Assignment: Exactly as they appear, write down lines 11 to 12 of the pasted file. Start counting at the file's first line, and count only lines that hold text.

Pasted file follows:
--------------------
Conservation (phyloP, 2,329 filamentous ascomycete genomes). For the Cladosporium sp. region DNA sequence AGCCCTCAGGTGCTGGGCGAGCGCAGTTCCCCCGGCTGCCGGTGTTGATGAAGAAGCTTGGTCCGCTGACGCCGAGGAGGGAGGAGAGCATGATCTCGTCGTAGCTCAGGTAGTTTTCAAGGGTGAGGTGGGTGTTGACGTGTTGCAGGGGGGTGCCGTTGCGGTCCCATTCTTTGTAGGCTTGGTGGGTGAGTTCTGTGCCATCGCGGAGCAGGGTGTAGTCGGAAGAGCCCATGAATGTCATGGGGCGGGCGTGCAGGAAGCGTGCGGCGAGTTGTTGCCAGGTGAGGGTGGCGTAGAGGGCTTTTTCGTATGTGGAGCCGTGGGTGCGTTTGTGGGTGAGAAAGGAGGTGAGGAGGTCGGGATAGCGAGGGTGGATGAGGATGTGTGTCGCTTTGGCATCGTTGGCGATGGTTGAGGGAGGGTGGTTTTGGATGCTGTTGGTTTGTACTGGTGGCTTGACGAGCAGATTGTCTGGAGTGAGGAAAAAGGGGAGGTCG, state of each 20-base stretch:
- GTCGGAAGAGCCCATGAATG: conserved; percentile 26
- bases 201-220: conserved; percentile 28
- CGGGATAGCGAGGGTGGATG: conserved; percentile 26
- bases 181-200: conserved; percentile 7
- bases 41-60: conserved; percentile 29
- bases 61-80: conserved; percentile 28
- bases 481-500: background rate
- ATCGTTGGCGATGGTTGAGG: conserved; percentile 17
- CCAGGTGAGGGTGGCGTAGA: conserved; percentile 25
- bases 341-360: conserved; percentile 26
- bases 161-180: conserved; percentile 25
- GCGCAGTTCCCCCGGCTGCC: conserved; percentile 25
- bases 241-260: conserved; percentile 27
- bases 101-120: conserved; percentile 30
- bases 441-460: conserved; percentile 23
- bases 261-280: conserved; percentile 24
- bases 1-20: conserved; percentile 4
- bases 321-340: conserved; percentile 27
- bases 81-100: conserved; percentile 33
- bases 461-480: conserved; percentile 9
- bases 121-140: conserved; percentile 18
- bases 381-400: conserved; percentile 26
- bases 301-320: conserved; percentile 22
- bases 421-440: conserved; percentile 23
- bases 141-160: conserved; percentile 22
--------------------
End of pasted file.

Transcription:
- bases 341-360: conserved; percentile 26
- bases 161-180: conserved; percentile 25